Page 18 THE SAUGUS ADVOCATE – FRIDAY, APRIL 29, 2022 THE SOUNDS | FROM PAGE 17 in the second fl oor auditorium of Saugus Town Hall, let’s direct some praise and appreciation to all of the civic-minded Saugonians who serve in the legislative branch of town government. They will spend most of the Mondays over the next two months deliberating over important zoning and fi scal matters that aff ect all town residents — the most important item being the passage of the proposed budget for 2023 Fiscal Year that begins July 1. Hats off to each of the Town Meeting members — fi ve in each of Saugus’s 10 precincts — who were selected by the voters last fall. Also, the town’s volunteer Finance Committee, led by longtime Chair Kenneth DePatto, are deserving of some loud “Shout-Outs,” too, for their painstaking review of Town Manager Scott C. Crabtree’s proposed budget. They will continue to meet through the duration of the Town Meeting season until a new town budget has been adopted by Town Meeting members. The committee has voted on recommendations for all articles with fiscal implications that are expected to come before the Town Meeting on its opening night. FinCom members will continue offering their recommendations on each of the articles that make up the town budget. So, hats off to the Finance Committee and Town Meeting members for the important work they do for the community as citizen volunteers. Want to “Shout-Out” a fellow Saugonian? This is an opportunity for our paper’s readers to single out — in a brief mention — remarkable acts or achievements by Saugus residents or an act of kindness or a nice gesture. Just send an email (mvoge@comcast.net) with a mention in the subject line of “An Extra Shout-Out.” No more than a paragraph; anything longer might lend itself to a story and/or a photo. Comedy at The Kowloon The Kowloon Restaurant (Route 1 North in Saugus) continues its April comedy lineup with a colorful roster of funny men. For tickets and to reserve a table or for more info, call 781-233-0077. Here we go: April 29 (tonight): David Russo; hailed as the high-energy act that never fails to leave audiences doubled over in laughter, Russo has yet to meet a crowd that he can’t win over with his charm and upbeat attitude. His quick wit and clever improvisation skills keep audiences on their toes. His artful storytelling — combined with his fl air for theatrics and killer Robert DeNiro impression — has entertained audiences around the country. Showtime is 8:00 p.m. and tickets are $20. Become a part of the Community Garden The Rev. John Beach of St. John’s Episcopal Church continues to search for a few good men, women and children who would like to join a noble cause: the second year of the church-sponsored community garden. “We are inviting all interested persons to join us in producing vegetables for those who are suff ering from food insecurity in Saugus,” Rev. Beach wrote in a recent letter to the community. Rev. Beach is looking for a variety of help as the garden approaches planting time for its second year: If you are able to grow a few seedlings in your home, we would like to bring the seeds, soil, pots, and instructions in the next few weeks. We would like to invite any who are available to help for an hour to help us prepare the garden on Friday, May 13th and/or Saturday May 14th between 9 a.m. and noon. Assist in the planting of crops on Friday May 27th and/ or Saturday May 28th sometime between 9 and noon. We will be having a brief service of the blessing of the ground on the Friday. Assist for an hour a week in the tending of the crops (weeding and watering) over the course of the summer. Assist in the harvesting of the crops in September and delivering them to the Saugus Food Pantry “If you are able to assist, or if you are interested in contributing to the garden, please let me know. I am looking forward to working with you,” Rev. Beach said. He can be reached by phone (774-9619881) or email (revjbeach@ gmail.com). Saugus Kindergarten Registration underway Kindergarten registration for students entering the Saugus Public Schools in the fall of 2022 opened this week. Registration packets may be picked up at the Main Offi ce of the Veterans Early Learning Center (VELC) at 39 Hurd Ave. in Saugus Monday through Friday during school hours. The packet will also be available on the Saugus Public Schools’ website, https://www.saugus. k12.ma.us/. Completed forms and required documentation may be returned to the VELC Main Offi ce starting Monday, May 16. Packet drop-off hours will be Monday through Friday from 9:30 to 11 a.m.; kindergarten screening appointments will be scheduled at this time. Screenings will take place on Wednesday, June 8 and Thursday, June 9 and will last about 20 minutes. There is no deadline for registration; however, the district asks families to return the forms by May 20 in order to schedule screenings, and plan for staffi ng and programming in the fall. Saugus moved to a free, allday kindergarten model for the 2021-22 school year to better prepare students academically, socially and emotionally. A half-day option is not available. “Free, all-day kindergarten levels the playing field and gives Saugus children all of the building blocks they need from day one,” said School Committee Member Ryan Fisher. Students must be fi ve years old by Aug. 31, 2022, in order to enter kindergarten in the fall of 2022; there are no exceptions. For more information, please contact the Veterans Early Learning Center at 781-231-8166. Curbside leaf collection next month The Town of Saugus recently announced that spring curbside leaf collection will take place during the week of May 9, 2022. Residents may dispose of leaves curbside on their regularly scheduled collection day, between Monday, May 9, and Friday, May 13. Leaves should be left outside by 7 a.m. on the appropriate days. Please ensure that leaf containers are physically separated from trash and recycling. Paper leaf bags are the preferred method of leaf disposal. If you are using barrels, they must be clearly marked with yard waste stickers. Stickers, which are free, may be obtained at Inspectional Services in the lower level of Town Hall (298 Central St., Saugus). Barrel covers must remain removed so that the leaves are visible. Plastic bags, cardboard boxes, branches and brush will not be accepted. Please note that separate trucks collect the rubbish, recycling and leaves, so the leaves may be collected at a diff erent time of day. “Missed pick-ups” will not be conducted. Please contact Lorna Cerbone at 781-231-4036 with any questions. THE SOUNDS | SEE PAGE 19 BENEFIT OF TRANSFERRING HOME TO IRREVOCABLE TRUST Another benefi t of transO ne of the benefits of transferring your home to an irrevocable trust is that you start the fi ve year look back period if one of the goals is to protect your home against a possible nursing home stay. If structured as a grantor-type trust, the Trust would be able to sell the home and you would still be able to take advantage of the $500,000 capital gain exclusion on the sale of a principal residence for a married couple ($250,000 for a single person). If the home is sold, the sales proceeds would have to remain in Trust and invested by the Trustee, whether in a certificate of deposit, savings account, stock or bond portfolio, etc. The sale of the home does not start the five year look back period all over again. The Trustee may also reinvest the sales proceeds in another principal residence. The net sales proceeds of the home must be used to purchase the replacement home. If the purchase price of the replacement property is much less than the sales proceeds of the home that is sold, the diff erence would remain in the Trust to be invested accordingly. Typically, the Settlor of the Trust would have the right to receive income generated by the Trust. This income could serve to supplement the Settlor’s living expenses. The income would be distributed to the Settlor and taxed on his or her income tax return. If the Settlor were to go into a nursing home after the expiration of the fi ve year look back period, the Trust principal would be protected. Any net income derived by the Trust would be paid to the nursing home as part of the Patient Paid Amount (PPA), along with social security income, pension income, etc. ferring your home to an irrevocable trust as opposed to directly transferring your home to your children with a reserved life estate, is that the Trust will protect your children in the event of a divorce or civil litigation case against them. If you prefer, you can include a provision in the Trust that one child will serve as Trustee of your other child’s Trust share (and vice versa) or you can include a provision for the appointment of a disinterested Trustee. If a son or a daughter were to predecease you, his or her share would remain in Trust for his or her own children to be administered pursuant to the terms of the Trust. That child’s share would not constitute part of his or her probate estate which involve signifi cant time delays and cost. Furthermore, if your child died prior to you while receiving MassHealth benefits after the age of 55, MassHealth would not be able to pursue repayment from the Trust share belonging to your deceased child. MassHealth can only collect against the probate estate. This is another reason why a Trust is far superior than a deed to a child with a reserved life estate. With so many people living well into their 80’s and 90’s, it is not uncommon for a child to die before his or her parents. If that were to happen, the child’s estate would have to be probated as the “remainder” interest in the home was owned by the child at the time of his or her death. As part of the probate process, MassHealth is required to be notified of the probate proceedings. It is at this time that MassHealth will determine if benefits have been paid to the deceased. If so, MassHealth will file a claim in probate court in order to seek repayment. Placing the home in an irrevocable Trust would avoid these complications. MassHealth would not be able to lien the home as the home was not given directly to the deceased son or daughter. It was deeded to the irrevocable Trust instead.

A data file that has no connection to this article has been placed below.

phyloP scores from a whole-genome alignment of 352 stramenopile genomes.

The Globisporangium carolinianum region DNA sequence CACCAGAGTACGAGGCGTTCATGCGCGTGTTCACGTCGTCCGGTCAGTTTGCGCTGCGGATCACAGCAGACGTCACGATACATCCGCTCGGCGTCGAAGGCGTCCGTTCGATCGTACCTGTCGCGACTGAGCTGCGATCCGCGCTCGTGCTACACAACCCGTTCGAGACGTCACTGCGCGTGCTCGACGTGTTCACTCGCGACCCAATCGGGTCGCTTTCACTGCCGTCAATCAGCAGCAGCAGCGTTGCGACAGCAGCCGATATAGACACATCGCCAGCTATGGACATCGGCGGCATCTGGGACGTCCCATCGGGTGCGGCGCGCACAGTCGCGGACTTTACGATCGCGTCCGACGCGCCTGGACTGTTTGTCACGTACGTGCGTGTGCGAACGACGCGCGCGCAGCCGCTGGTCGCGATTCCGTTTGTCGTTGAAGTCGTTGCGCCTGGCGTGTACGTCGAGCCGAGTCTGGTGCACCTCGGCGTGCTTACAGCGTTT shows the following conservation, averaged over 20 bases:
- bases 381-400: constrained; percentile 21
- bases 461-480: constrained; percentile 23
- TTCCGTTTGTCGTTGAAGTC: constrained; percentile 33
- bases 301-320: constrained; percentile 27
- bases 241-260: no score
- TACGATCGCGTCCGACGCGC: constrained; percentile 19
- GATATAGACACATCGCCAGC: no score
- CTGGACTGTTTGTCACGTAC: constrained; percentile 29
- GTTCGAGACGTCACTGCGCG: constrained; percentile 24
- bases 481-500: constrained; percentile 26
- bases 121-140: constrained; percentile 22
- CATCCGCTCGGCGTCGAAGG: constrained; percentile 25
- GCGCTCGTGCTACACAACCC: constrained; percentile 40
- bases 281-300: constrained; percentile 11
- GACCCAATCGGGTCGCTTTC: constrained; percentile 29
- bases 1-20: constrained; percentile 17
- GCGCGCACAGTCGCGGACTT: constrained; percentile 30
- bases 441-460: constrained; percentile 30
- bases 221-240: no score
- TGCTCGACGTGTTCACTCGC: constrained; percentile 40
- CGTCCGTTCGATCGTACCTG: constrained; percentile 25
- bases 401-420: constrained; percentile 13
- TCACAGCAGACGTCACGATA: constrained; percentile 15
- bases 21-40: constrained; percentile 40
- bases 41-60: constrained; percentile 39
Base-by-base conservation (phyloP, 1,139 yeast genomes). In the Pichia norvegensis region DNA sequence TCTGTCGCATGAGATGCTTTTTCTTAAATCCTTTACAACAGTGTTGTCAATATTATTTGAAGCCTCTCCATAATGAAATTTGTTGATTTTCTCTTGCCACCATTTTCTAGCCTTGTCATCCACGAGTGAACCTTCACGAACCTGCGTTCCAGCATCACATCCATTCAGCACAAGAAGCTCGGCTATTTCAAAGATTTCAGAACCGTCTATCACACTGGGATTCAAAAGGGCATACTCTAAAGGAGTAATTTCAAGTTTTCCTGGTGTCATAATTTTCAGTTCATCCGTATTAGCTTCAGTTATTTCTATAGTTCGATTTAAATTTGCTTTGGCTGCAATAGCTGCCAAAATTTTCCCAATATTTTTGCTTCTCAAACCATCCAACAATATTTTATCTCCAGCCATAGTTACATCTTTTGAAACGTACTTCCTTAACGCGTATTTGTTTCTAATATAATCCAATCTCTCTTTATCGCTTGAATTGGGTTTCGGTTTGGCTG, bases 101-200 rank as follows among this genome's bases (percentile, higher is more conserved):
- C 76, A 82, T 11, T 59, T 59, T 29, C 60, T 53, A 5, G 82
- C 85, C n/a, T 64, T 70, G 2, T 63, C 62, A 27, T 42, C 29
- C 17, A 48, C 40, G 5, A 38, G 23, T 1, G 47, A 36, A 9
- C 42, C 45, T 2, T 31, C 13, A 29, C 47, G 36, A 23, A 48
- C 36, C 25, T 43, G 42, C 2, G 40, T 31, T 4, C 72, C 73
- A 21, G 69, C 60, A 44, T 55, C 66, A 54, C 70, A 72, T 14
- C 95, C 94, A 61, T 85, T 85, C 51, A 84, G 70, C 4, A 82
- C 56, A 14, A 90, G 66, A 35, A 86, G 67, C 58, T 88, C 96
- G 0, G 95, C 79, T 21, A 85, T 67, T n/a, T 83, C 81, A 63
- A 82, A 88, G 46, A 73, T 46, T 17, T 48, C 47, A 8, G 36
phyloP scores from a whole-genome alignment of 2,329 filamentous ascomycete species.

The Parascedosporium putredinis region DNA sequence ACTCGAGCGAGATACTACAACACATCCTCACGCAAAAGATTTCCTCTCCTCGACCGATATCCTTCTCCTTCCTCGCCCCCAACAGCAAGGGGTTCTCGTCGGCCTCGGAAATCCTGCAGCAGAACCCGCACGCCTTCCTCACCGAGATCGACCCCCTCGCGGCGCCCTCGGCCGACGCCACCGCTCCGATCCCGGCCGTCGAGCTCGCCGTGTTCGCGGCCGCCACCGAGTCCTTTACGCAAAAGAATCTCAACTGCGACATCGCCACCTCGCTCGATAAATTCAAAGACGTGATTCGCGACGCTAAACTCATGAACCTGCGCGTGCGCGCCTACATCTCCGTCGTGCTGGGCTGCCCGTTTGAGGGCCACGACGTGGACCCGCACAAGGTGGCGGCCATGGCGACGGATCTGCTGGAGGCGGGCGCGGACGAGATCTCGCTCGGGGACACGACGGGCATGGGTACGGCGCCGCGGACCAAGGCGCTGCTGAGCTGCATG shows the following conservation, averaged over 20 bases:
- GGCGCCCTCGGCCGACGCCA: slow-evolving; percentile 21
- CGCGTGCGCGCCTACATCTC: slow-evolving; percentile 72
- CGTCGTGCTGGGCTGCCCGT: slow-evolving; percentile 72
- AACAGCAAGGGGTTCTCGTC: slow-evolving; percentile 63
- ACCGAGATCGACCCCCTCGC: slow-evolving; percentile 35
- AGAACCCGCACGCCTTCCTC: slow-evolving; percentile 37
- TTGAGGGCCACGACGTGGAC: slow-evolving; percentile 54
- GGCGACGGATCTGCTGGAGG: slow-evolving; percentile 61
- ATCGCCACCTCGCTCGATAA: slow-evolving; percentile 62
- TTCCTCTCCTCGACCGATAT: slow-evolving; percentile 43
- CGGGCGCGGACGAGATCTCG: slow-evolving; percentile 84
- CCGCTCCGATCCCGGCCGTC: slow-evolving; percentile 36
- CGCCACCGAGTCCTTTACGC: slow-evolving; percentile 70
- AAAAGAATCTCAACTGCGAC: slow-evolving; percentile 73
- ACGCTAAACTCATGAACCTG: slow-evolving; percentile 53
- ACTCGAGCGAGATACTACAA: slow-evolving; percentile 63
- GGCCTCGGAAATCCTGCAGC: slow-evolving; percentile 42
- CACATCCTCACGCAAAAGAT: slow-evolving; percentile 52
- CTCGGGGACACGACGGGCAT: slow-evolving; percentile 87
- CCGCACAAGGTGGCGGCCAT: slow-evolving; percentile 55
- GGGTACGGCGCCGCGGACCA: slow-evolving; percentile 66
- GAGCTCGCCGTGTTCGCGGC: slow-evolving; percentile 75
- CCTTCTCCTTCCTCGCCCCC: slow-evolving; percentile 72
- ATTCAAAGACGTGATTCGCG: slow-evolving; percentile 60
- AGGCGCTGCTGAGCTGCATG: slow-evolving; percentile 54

1. Duke Ellington 2. A spit 3. Henry David Thoreau 4. “The Pesky Pole” (named after shortstop Johnny Pesky) 5. Louisa May Alcott 6. Mayfl ower (trailing arbutus) 7. Nathaniel Hawthorne 8. An automated device (or person) for that arranges bowling pins and returns balls 9. “The 25th Annual Putnam County Spelling Bee” 10. California 11. Oscar the Grouch 12. Lou Grant 13. The fi rst 14. Clark Kent (Superman) 15. “Citizen Kane” 16. San Francisco Bay 17. The Commonwealth of Massachusetts 18. Wikipedia (wiki) 19. Spice and ham 20. The 1862 Battle of Puebla during the Franco-Mexican war THE SAUGUS ADVOCATE – FRIDAY, APRIL 29, 2022 Page 19 THE SOUNDS | FROM PAGE 18 Buy a brick to honor a Saugus veteran The Saugus War Monument Committee once again is sponsoring the Buy A Brick Program to honor all those who have served their country. If you would like to purchase one in the name of someone who is presently serving or has served, in the memory of a loved one, or just for someone from your family, school, etc., the general pricing is $100 for a 4? X 8? brick (three lines) and $200 for 8? X 8? brick (fi ve lines). Each line is a maximum of 15 characters. The improvement and upkeep of the monument on the corner of Winter and Central Streets rely on the generosity of donors through fundraising. The brick application must be in by Sept. 15 to ensure the bricks will be ready for Veterans Day. Please contact Corinne Riley at 781-231-7995 for more information and applications. SHS Class of ’62 plans 60th reunion Leaders of The Saugus High School Class of 1962 would like you to “SAVE THE DATE.” Their 60th Class Reunion will be held on Saturday, Sept. 10, 2022, from 1 to 5 p.m. at Prince Pizzeria in Saugus. They are reaching out to contact fellow classmates as well as other alumni who would like to join them. The well-known 50’s and 60’s music group of Howie Conley will be there for musical enjoyment. Those of you who have heard them know what a performance they put on. There will be pizza and salad combinations plus soft drinks. The price includes all you can eat, tax and gratuities — plus Howie Conley’s group — and is $29 per person. There is a bar available for wine, beer and mixed drinks. There is no need to purchase tickets at this time. Please let one of the following people know of your interest either THE SOUNDS | SEE PAGE 21 Savvy Seniory Senior BY JIM MILLER How to Find Educational Trips for Retirees Who Love to Learn Dear Savvy Senior, My wife and I planning to travel much more frequently in retirement and are very interested in educational trips and adventures. Can you recommend any groups or firms that specialize in this type of travel geared towards retirees? Love to Learn Dear Love, Educational travel, which combines travel with in-depth learning opportunities has become a very popular way of travel among retirees. Here are a few good places to turn to fi nd these types of trips in the U.S. and abroad. Tour Organizations One of the best places to start is with Road Scholar (RoadScholar.org), which invented the idea of educational travel for older adults in the mid-1970s. The Boston-based organization off ers 5,500 learning adventures in all 50 states and 150 countries. You can search for learning adventures by location, interest, activity level and price. Road Scholar also off ers “Choose Your Pace” senior travel tours that allow participants to adjust their level of challenge on a daily basis. And for skip-gen vacations, they off er tours designed specifically for grandparents traveling with their grandkids. Another excellent option is Smithsonian Journeys (SmithsonianJourneys.org), a nonprofit travel group affiliated 10. The world’s oldest identified plant is a Great Basin bristlecone pine in what U.S. state? 11. What puppet lives in a trash can? 1. On April 29, 1899, what bandleader was born whose theme song became “Take the “A” Train”? 2. What must an appliance have to be considered a rotisserie? 3. On April 30, 1844, what young man accidently set fi re to the Concord Woods? 4. What is the nickname of the right field foul pole in Fenway Park? 5. May 1 is May Day; in the 1800s who wrote a children’s book called “Jack and Jill: A Village Story” with a chapter called “May Baskets”? 6. What is the state fl ower of Massachusetts? 7. What Salem, Mass., native wrote the short story “The May-Pole of Merry Mount ,” which was published in “Twice-Told Tales” in 1837? 8. What is a pinsetter? 9. On May 2, 2005, what play about spelling opened on Broadway? 12. What fi ctional character is a news director on The Mary Tyler Moore Show and, in a spinoff of that show, a city editor of the fi ctional Los Angeles Tribune? 13. May 3 is World Press Freedom Day; what constitutional amendment protects freedom of the press? 14. What fi ctional character resides in Metropolis and is a journalist for the Daily Planet? 15. What 1941 film is with the Smithsonian Museum. They lead 350 educational trips a year on every continent that are led by experts from a variety of fi elds — academia, the diplomatic corps, scientists and curators, among others. If you’re seeking more adventure, you may want to consider ElderTreks (www.ElderTreks.com), which offers 50plus travelers small-group adventures by both land and sea in more than 100 countries. Their trips center on adventure, culture and nature, letting you get up close and personal with the locals. Academic Travel Another good source for educational trips is colleges and universities. Some of my favorites include Cornell University’s Adult University (SCE.Cornell.edu/travel), which offers a half-dozen educational trips and courses in the U.S. and abroad, each lasting a few days to a week or more. And Stanford Travel/Study (Alumni.Stanford.edu) that off ers educational travel journeys to more than 80 countries each year. Most college/university trips are led by faculty who share their expertise, along with regional experts and local guides, and you don’t need to be an alumnus to participate. Also check out the Traveling Professor (TravelingProfessor. com), a small-group touring company led by Steve Solosky, formerly a professor at the about the life of fi ctional newspaper tycoon Charles Foster Kane? 16. What bay is the song “(Sittin’ On) the Dock of the Bay” about? 17. On May 4, 1780, what state founded the American Academy of Arts and Sciences? 18. What online encyclopedia’s name includes a Hawaiian word for quick? 19. What two words were used to create name of the meat product spam? 20. May 5 is Cinco de Mayo; what event does the holiday commemorate? State University of New York. They off er a dozen or so tours abroad each year and take between 8 and 16 people. Cruising Options If you enjoy cruising, consider Grand Circle Travel (GCT.com), which off ers educational travel aboard small ships, and Naturalist Journeys (NaturalistJourneys.com), which specializes in nature and birding tours. American Cruise Lines (AmericanCruiseLines.com) also off ers more than 35 river and coastal itineraries in the Northeast, Southeast, Pacific Northwest and along the Mississippi River. And it has themed cruises (Lewis and Clark, Mark Twain, Civil War, etc.) for people with specifi c historical, literary or other interests. Viking River Cruises (VikingRiverCruises.com), which is geared to older travelers, focuses on European art, history and culture. Each cruise makes one to two port stops a day as the ship winds its way up or down Europe’s most famous rivers like the Rhine, Seine, Danube and Douro. A free sightseeing tour is included at all stops, and special-interest excursions are available for additional fees. Viking off ers tours in the United States too. Send your senior questions to: Savvy Senior, P.O. Box 5443, Norman, OK 73070, or visit SavvySenior.org. Jim Miller is a contributor to the NBC Today show and author of “The Savvy Senior” book. ANSWERS